Kelly: You presented with Briar O’Connor and Caitlin Kennedy about your work with Everyday Theatre. Was there something in that workshop, or at the culmination of the conference, that you didn’t say, or that you wanted to express?

Peter: Well, there is always more to say. In terms of the workshop, it would probably be about the possibilities of Applied Theatre as Research – which is the book that Michael Anderson and I wrote (but which also goes beyond that to years of finding ways of using Applied Theatre as a complete methodology). I don’t think this was pursued strongly at IDIERI. It’s probably too big to go into, and this probably isn’t the place, but overall I was happy with the work that Briar and I did – and we just wanted to share it with whoever was interested.

IDIERI isn’t a conference – it’s a research institute – and I think we were really good at sharing our research at this IDIERI but I’m not sure we got the balance right in talking enough about research, and how we research, and the kinds of things that are important when we research our work. That is really why we set up IDIERI – so that, as researchers, we could not only share the work that we are doing but we could challenge assumptions around the ways in which we research. And I think if we missed something at this conference, I think that’s what we missed. The keynotes were really great keynotes, and they really focused on the conference theme, but this notion of what it means for how we research, or why we research, and what are the implications – I don’t think we did that. When I looked across the programme, I’m not sure that we saw a lot of that across the papers and the workshops. I’m not beating myself up over it, but that was a reflection.

Kelly: What’s a performance that you’ve seen most recently that you’ve liked – either on an artistic level, or on an intellectual level, or you just plain enjoyed?

Peter: Well, actually the last performance I went to, I saw Bob Dylan. I’d seen him in 1978 with 40,000 people in a big stadium with a big band. The thing about Dylan is that people have been booing him and walking out of his concerts for fifty years! So there are some songs, like ‘Tangled Up In Blue’, that he’s performed over 1,500 times. Every time he plays it it’s different, and the other night he played it as a talking blues, and I just loved it! You know, here he is, he’s 77 years old, a Nobel Laureate, Academy Award Winner, Grammy Awards… You either love him or you hate him, and I’ve always loved him, but there’s just something about the performance, you know. You can still be relevant and important and have stuff to say about the world when you’re 77 – you don’t have to be young. One of the things about Drama Education and the Arts is that it’s often positioned either for young people, or if you’re in prison, or if you’re in a retirement village and have dementia. I have this idea that the Arts are for everybody and are lifelong and they give joy. Can you imagine if you were out there doing 100 shows a year and you’re in your 70s? And it was really challenging about the work we do in retirement villages, because he’s the age of many of those people. We go into retirement villages or retirement wards and they’re playing ‘The White Cliffs of Dover’! And it’s like [laughing], if they stick me in a retirement village and start playing ‘The White Cliffs of Dover’ at me, you know, I will end up demented! Yeah, it was a great gig.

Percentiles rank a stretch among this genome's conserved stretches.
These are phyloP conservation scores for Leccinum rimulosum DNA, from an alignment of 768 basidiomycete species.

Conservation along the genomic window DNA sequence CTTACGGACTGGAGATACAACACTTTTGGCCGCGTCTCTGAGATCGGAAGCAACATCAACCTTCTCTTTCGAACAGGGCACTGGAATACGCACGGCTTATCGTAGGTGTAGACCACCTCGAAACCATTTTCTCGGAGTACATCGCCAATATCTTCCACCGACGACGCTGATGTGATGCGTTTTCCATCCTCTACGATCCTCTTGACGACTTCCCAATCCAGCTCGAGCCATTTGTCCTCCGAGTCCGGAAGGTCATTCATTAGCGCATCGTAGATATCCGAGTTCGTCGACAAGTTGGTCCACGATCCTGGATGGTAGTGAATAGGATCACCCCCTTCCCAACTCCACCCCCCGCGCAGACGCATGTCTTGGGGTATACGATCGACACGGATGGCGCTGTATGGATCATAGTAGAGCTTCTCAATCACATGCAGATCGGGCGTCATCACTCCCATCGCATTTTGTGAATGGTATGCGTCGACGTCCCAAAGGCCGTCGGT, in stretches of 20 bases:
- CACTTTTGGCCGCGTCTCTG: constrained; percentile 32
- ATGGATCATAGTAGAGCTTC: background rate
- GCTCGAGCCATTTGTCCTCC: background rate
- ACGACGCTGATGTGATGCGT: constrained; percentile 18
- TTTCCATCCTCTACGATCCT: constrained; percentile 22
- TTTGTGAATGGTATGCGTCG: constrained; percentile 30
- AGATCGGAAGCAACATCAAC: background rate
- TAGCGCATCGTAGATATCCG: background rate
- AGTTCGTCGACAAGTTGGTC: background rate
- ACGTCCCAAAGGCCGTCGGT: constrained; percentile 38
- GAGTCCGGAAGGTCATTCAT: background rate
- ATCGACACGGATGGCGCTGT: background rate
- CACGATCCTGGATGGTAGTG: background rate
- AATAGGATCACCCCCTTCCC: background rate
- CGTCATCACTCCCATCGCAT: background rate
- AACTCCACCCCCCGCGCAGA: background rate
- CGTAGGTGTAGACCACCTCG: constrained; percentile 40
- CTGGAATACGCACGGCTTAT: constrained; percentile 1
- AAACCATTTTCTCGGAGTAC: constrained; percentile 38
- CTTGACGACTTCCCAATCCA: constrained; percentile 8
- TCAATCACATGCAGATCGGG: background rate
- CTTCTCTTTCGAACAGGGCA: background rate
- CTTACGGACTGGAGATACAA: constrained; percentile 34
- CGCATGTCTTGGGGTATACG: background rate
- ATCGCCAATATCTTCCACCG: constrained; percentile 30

Kelly: What are you working on at the moment that you’re excited about?

Peter: Well, I’ve started working with Auckland Homeless Theatre Company, and it’s really cool. One of my Masters students has been the director of the theatre company and they put on shows and do all sorts of stuff. He emailed me and said, “Have you got any students who would like to come along and do some work with the company?”. I just emailed back and said, “Oh to hell with the students, I’m going to do it myself!”. What’s really exciting me about it is that I’m not doing any research on it. I’m just going to play, and that’s really important for academics. Research is great, but sometimes if you’re a theatre maker or an Applied Theatre worker, just actually going and doing it and just having fun doing it is really, really good. I’m hugely excited about it. There are people who’ve been doing the work for four or five years, so I think what’s really exciting is I’m sort of going in as an apprentice. I’ve never worked in that space – I’ve worked in lots of places like it – but I’ve never worked there and there are lots of people who’ve got skills and lots of knowledge that I don’t have about how to make theatre in that place. There are lots of research projects that are very exciting but that’s a really yummy one for me.

To find out more about the work that Peter does with Everyday Theatre, visit http://appliedtheatre.co.nz/